The condition on the x coefficient is then α1β+4αβ1=1 which may be restated as t+4t1=1 for some tF. If we can show that there is no solution to this last equation, then we have shown that x2+x+4 is irreducible over F. Multiply through by t to get t2t+4=0 or t2t+3=1. Now, modulo 11, we have that (t+5)2=t2+10t+25=t2t+3

and we know that (t+5)21mod11 is not possible. Therefore the polynomial is irreducible over F.

Letting J=(x2+x+4), the Euclidean algorithm argument from part (a) shows that there are exactly 121 elements in F[x]/J. Again, we would like to explicitly produce an inverse of αx+β+J in F[x]/J. If α=0 and β0, then the inverse is simply β1+J. If β=0 and α0, then we have 1+J=(αx)(γx+δ)+J=αγx2+αδx+J.

Write this as 1+J=αγ(x2+x+4)+αδxαγx4αγ+J=α(δγ)x4αγ+J.

Then we have δ=γ and 4αγ=1 modulo 11. The latter equation is solved by multiplying through by 8α1. Thus (αx)(8α1x+8α1)+J=1+J.

Finally, we come to the case of α,β0. If (αx+β)(γx+δ)+J=1+J, then the same trick of adding and subtracting terms gives (αδ+βγαγ)x+(βδ4αγ)+J=1+J.

Then δ=β1+4αβ1γ and so 0=αδ+βγαγ=αβ1(αβ4α2β1)γ.

Can αβ4α2β1=0? Multiply through by α1 to put it in the form t2t4=0

where t=βα1. As shown above, this is equivalent to (t+5)2=1 which is not possible modulo 11. Hence we can always solve for γ=αβ1(αβ4α2β1)1,

so the inverse is constructed and F[x]/J is a field.

(c) We would like to construct an explicit isomorphism ϕ:F[x]/IF[x]/J. An important first question is whether such a ϕ can refer to the coefficients α and β of αx+β+I in a well-defined way. The answer is yes: if αx+β+I=αx+β+I, then (αα)x+(ββ) is divisible by x2+1. This is only possible if both coefficients are zero, so α=α and β=β.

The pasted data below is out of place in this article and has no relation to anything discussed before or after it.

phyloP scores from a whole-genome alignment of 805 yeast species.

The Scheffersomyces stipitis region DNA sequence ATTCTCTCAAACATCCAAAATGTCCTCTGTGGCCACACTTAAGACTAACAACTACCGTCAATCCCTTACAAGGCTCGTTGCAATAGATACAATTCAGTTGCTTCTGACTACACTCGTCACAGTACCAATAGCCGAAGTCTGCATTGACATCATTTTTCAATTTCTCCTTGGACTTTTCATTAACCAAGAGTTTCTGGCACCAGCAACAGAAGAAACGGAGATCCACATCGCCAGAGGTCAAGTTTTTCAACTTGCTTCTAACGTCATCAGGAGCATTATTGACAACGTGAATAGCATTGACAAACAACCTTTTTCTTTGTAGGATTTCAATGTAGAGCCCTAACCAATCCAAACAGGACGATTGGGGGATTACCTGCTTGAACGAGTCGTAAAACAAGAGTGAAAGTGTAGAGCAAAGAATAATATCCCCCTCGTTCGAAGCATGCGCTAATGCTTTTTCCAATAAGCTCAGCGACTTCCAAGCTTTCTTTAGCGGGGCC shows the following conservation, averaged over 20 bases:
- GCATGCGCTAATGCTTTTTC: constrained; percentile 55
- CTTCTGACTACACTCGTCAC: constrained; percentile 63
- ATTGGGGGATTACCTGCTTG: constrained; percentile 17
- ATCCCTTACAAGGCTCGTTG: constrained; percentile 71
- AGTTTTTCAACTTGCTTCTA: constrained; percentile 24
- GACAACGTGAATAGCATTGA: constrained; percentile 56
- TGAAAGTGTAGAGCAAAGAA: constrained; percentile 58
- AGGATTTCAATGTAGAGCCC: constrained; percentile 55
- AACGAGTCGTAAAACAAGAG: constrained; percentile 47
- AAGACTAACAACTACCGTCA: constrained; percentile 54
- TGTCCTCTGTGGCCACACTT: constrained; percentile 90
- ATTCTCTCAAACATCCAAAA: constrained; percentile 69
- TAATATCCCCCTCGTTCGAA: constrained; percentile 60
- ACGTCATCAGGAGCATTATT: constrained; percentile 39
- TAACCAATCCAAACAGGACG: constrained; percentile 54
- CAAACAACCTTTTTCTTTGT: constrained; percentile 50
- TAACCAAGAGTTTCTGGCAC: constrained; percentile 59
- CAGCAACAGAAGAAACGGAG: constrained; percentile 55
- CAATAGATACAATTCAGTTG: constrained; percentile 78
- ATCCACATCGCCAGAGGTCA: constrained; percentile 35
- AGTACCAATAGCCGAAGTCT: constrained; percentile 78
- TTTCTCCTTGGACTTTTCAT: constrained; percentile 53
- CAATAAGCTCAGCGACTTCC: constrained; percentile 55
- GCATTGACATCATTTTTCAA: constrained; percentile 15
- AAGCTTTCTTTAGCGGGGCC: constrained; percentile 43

A natural guess for the isomorphism is the simple ϕ(αx+β+I)=αx+β+J. A homomorphism must satisfy ϕ(ab)=ϕ(a)ϕ(b) for a,bF[x]/I. However, we can see, for example, that ϕ((x+I)2)=ϕ((x2+1)1+I)=ϕ(1+I)=1+J

while ϕ(x+I)2=x2+J=(x2+x+4)(x+4)+J=(x+4)+J

so this map fails to be a homomorphism.

If we work from the restriction that ϕ be a homomorphism, we know that ϕ(αx+β+I)=ϕ(α+I)ϕ(x+I)+ϕ(β+I).

Then the map will be fully determined by computing its action on 1+I and x+I. We know by problem 3.4.20 that if ϕ is an isomorphism then it maps onto F[x]/J and thus ϕ(1+I)=1+J. From this, it easily follows that ϕ(α+I)=α+J for any αF. For x+I, we have 1+J=ϕ(1+I)=ϕ((x2+1)1+I)=ϕ(x2+I)=ϕ(x+I)2.

This implies that ϕ(x+I) must be an element of F[x]/J which squares to 1+J=x2+x+3+J. Such an element is x5+J, because (x5+J)2=x210x+25+J=x2+x+3+J.

So we posit that ϕ:F[x]/IF[x]/J defined by ϕ(αx+β+I)=αx+β5α+J

is an isomorphism. The only non-trivial property to check is that ϕ respects products. Letting α,β,γ,δF, we have ϕ((αx+β)(γx+δ)+I)=ϕ((αδ+βγ)x+(βδαγ)+I)=(αδ+βγ)x+(βδαγ5αδ5βγ)+J\begin{aligned} \phi((\alpha x+\beta)(\gamma x+\delta)+I)&=\phi((\alpha\delta+\beta\gamma)x+(\beta\delta-\alpha\gamma)+I)\ &=(\alpha\delta+\beta\gamma)x+(\beta\delta-\alpha\gamma-5\alpha\delta-5\beta\gamma)+J \end{aligned}

while ϕ(αx+β+I)ϕ(γx+δ+I)=αγx2+(α(δ5γ)+γ(β5α))x+(β5α)(δ5γ)+J=αγ(x2+x+4)+(α(δ5γ)+γ(β5α)αγ)x+(β5α)(δ5γ)4αγ+J=(αδ+βγ)x+(βδαγ5αδ5βγ)+J.\begin{aligned} \phi(\alpha x+\beta+I)\phi(\gamma x+\delta+I)&\ =&\alpha\gamma x^2+(\alpha(\delta-5\gamma)+\gamma(\beta-5\alpha))x+(\beta-5\alpha)(\delta-5\gamma)+J\ =&\alpha\gamma(x^2+x+4)+(\alpha(\delta-5\gamma)+\gamma(\beta-5\alpha)-\alpha\gamma)x\ &+(\beta-5\alpha)(\delta-5\gamma)-4\alpha\gamma+J\ =&(\alpha\delta+\beta\gamma)x+(\beta\delta-\alpha\gamma-5\alpha\delta-5\beta\gamma)+J. \end{aligned}

Therefore ϕ respects the ring product. It is very easy to check that it respects ring addition and that it is injective, and so we have proven that F[x]/IF[x]/J.